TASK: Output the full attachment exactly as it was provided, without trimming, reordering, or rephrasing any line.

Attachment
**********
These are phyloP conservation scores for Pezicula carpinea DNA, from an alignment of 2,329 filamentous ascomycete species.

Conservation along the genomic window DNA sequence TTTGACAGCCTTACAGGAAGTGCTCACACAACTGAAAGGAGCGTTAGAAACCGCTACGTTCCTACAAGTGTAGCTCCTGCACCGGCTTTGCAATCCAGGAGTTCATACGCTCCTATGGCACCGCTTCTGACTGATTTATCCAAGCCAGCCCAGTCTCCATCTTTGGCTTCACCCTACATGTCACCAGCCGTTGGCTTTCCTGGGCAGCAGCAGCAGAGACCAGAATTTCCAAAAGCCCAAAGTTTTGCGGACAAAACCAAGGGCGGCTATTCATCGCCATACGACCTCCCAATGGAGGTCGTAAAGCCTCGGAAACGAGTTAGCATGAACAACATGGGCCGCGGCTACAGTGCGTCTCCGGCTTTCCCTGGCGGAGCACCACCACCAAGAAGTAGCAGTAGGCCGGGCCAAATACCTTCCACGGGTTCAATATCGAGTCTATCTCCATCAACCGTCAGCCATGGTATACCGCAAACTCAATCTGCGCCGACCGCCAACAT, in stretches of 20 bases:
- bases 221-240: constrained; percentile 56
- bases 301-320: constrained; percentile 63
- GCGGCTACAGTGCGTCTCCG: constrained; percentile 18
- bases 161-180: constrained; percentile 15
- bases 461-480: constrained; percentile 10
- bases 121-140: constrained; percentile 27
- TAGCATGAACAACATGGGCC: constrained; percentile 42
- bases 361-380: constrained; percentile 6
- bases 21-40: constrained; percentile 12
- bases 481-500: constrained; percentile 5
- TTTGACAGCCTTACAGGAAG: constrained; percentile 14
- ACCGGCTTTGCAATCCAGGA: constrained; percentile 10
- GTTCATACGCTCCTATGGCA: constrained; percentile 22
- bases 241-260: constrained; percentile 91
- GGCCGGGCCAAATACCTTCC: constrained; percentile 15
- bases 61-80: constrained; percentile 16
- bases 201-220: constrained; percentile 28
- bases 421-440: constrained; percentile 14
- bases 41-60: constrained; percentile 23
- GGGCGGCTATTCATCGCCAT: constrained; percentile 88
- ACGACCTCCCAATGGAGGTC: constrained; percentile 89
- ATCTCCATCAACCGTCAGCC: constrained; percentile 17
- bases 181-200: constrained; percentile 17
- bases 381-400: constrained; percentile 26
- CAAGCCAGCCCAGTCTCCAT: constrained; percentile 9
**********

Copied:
These are phyloP conservation scores for Pezicula carpinea DNA, from an alignment of 2,329 filamentous ascomycete species.

Conservation along the genomic window DNA sequence TTTGACAGCCTTACAGGAAGTGCTCACACAACTGAAAGGAGCGTTAGAAACCGCTACGTTCCTACAAGTGTAGCTCCTGCACCGGCTTTGCAATCCAGGAGTTCATACGCTCCTATGGCACCGCTTCTGACTGATTTATCCAAGCCAGCCCAGTCTCCATCTTTGGCTTCACCCTACATGTCACCAGCCGTTGGCTTTCCTGGGCAGCAGCAGCAGAGACCAGAATTTCCAAAAGCCCAAAGTTTTGCGGACAAAACCAAGGGCGGCTATTCATCGCCATACGACCTCCCAATGGAGGTCGTAAAGCCTCGGAAACGAGTTAGCATGAACAACATGGGCCGCGGCTACAGTGCGTCTCCGGCTTTCCCTGGCGGAGCACCACCACCAAGAAGTAGCAGTAGGCCGGGCCAAATACCTTCCACGGGTTCAATATCGAGTCTATCTCCATCAACCGTCAGCCATGGTATACCGCAAACTCAATCTGCGCCGACCGCCAACAT, in stretches of 20 bases:
- bases 221-240: constrained; percentile 56
- bases 301-320: constrained; percentile 63
- GCGGCTACAGTGCGTCTCCG: constrained; percentile 18
- bases 161-180: constrained; percentile 15
- bases 461-480: constrained; percentile 10
- bases 121-140: constrained; percentile 27
- TAGCATGAACAACATGGGCC: constrained; percentile 42
- bases 361-380: constrained; percentile 6
- bases 21-40: constrained; percentile 12
- bases 481-500: constrained; percentile 5
- TTTGACAGCCTTACAGGAAG: constrained; percentile 14
- ACCGGCTTTGCAATCCAGGA: constrained; percentile 10
- GTTCATACGCTCCTATGGCA: constrained; percentile 22
- bases 241-260: constrained; percentile 91
- GGCCGGGCCAAATACCTTCC: constrained; percentile 15
- bases 61-80: constrained; percentile 16
- bases 201-220: constrained; percentile 28
- bases 421-440: constrained; percentile 14
- bases 41-60: constrained; percentile 23
- GGGCGGCTATTCATCGCCAT: constrained; percentile 88
- ACGACCTCCCAATGGAGGTC: constrained; percentile 89
- ATCTCCATCAACCGTCAGCC: constrained; percentile 17
- bases 181-200: constrained; percentile 17
- bases 381-400: constrained; percentile 26
- CAAGCCAGCCCAGTCTCCAT: constrained; percentile 9